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Is a Center-of-Gravity Analysis Right For Your Network?

Due to relatively low desktop computing power and the lack of available supply chain-focused modeling software, early 1990s logisticians were forced to use spreadsheets to optimize distribution networks. Beyond Lotus 1-2-3, the next level of sophistication in determining where to locate DCs was a “center-of-gravity” (CoG) analysis. Derived from applied mathematics, the concept of CoG was most likely demonstrated in any introductory high school physics course: If you wanted to balance a baseball bat on your index finger so that the bat remains horizontal, common sense would suggest choosing a point equidistant from the ends. However, this does not achieve balance. Instead, you want to choose the point where the amount of weight is equally distributed to the left and right of your finger, which is much closer to the end of the barrel of the bat. This balancing point is the baseball bat’s “center of gravity,” which can be calculated using algebraic formulas.  Applying this concept to logistics, the center of gravity for demand can be calculated using the same applied mathematics, based on the amount of flow (e.g., cases) over a specific distance (e.g., miles).  Certainly an improvement over spreadsheet calculations, but does center-of-gravity analysis still hold weight in determining your network design?  The answer is a cliché:  It depends.


Situations where a center-of-gravity analysis adds value:

  1. Direct Store Delivery (DSD) Networks with multi-stop deliveries with a high density of customers in the same zip code. For DSD demand, delivery expense is the largest component of the supply chain and minimizing the weighted average miles for delivery is almost always aligned with to the calculated center of gravity.
  2. Determining “candidate” DC locations as an “input” to a national network study (not, however, as an answer or output). In other words, when determining the center points for pockets of demand, you want a best-of-breed distribution network model to consider as an option.
  3. Single DC networks that do not justify a six-figure software investment nor have a skilled professional to run that type of software.
  4. To help validate, or build an inference to, results of a complex network model requiring complex, PhD-level mathematics. In other words, does my answer pass the “sniff” test if the CoG analysis indicates Pittsburgh, PA, and my sophisticated modeling software is telling me El Paso, TX, is correct?


The downside of a center-of-gravity (only) solution:

  1. Only delivery miles and demand flow are typically considered in most CoG algorithms. This means that inbound and interplant costs are ignored. Our experience finds these “in-flow” costs influence the location of the DCs more than delivery costs, due mainly to concentrated sourcing points. Do not be fooled, though, sub-optimizing outbound flows via a CoG analysis does NOT necessarily achieve the least total delivered cost solution.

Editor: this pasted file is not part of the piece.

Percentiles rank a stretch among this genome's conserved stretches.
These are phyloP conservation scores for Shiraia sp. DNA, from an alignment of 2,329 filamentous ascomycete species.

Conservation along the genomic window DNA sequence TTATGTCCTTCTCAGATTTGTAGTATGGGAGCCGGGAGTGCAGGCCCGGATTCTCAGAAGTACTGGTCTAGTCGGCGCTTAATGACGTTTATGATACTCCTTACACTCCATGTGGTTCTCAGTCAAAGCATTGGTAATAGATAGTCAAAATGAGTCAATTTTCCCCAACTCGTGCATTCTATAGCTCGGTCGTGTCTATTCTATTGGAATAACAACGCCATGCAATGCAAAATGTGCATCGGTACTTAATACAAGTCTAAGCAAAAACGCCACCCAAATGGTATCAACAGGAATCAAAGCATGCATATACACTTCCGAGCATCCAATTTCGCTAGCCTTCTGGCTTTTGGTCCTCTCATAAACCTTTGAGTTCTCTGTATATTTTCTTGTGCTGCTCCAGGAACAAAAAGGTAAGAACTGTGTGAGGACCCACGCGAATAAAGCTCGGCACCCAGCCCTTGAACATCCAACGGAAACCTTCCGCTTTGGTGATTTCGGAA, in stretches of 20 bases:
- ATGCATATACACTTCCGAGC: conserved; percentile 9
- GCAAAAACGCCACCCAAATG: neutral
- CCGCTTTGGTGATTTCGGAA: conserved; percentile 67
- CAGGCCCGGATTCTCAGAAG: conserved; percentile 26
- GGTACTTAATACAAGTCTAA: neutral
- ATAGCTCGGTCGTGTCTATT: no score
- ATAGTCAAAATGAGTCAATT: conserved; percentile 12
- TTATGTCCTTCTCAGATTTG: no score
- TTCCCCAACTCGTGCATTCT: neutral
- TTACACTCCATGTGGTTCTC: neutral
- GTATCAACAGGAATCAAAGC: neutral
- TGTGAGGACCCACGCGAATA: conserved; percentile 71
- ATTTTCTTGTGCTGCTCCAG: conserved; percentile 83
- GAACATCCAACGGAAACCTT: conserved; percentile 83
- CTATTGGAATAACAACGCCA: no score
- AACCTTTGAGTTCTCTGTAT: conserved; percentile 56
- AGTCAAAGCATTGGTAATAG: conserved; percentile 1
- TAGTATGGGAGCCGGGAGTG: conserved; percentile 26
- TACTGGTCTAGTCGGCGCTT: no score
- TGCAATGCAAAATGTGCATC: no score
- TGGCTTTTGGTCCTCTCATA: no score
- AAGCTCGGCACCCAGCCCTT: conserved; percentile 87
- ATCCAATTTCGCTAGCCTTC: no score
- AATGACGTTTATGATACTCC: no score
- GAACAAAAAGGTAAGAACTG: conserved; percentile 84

2. The distance considered by CoG calculations are “as-the-crow-flies,” and ignore over-the-road miles or other geographic obstacles, such as bodies of water or mountains.
  3. Transportation rates for common carriers are not the same per mile for each origin/destination pair due to equipment imbalances by region. For example, freight rates into New England are much different per mile than freight rates into Southern Florida. Another related downside is that minimum charges from carriers are not considered in CoG calculations.
  4. Real world logistics constraints are ignored in CoG calculations.Typically, these constraints can be integral to finding the correct solution.  For example, storage space constraints, production capacities, storage-condition eligibility (ambient versus frozen), delivery time maximums, etc. all need to be simultaneously considered by the analysis.
  • Mode of transport is ignored by CoG calculations, thus for clients with a mix of parcel, LTL, and FTL deliveries in their customer delivery profiles, more than just weighted-distance variables are needed. Shipping costs per mile or per pound are very different for a mixed-modal delivery network and need to be considered by the analysis.

In conclusion, CoG analysis has a much narrower window of applicability than most leaders in supply chain management think, due to its age and past utilization. In fact, our experience over the last 25 years indicates that in the vast majority of supply chains, CoG analysis alone will lead to the WRONG conclusions. It can also lead to a significant missed opportunity to lower your overall supply chain costs.  This is further complicated by the fact that a large percentage of supply chain leaders think that a CoG analysis is “essentially” what MILP software is doing.  As you can see from the points made above, a CoG approach is very different than MILP, and inferior in most respects.
—Craig Vorse, St. Onge Company

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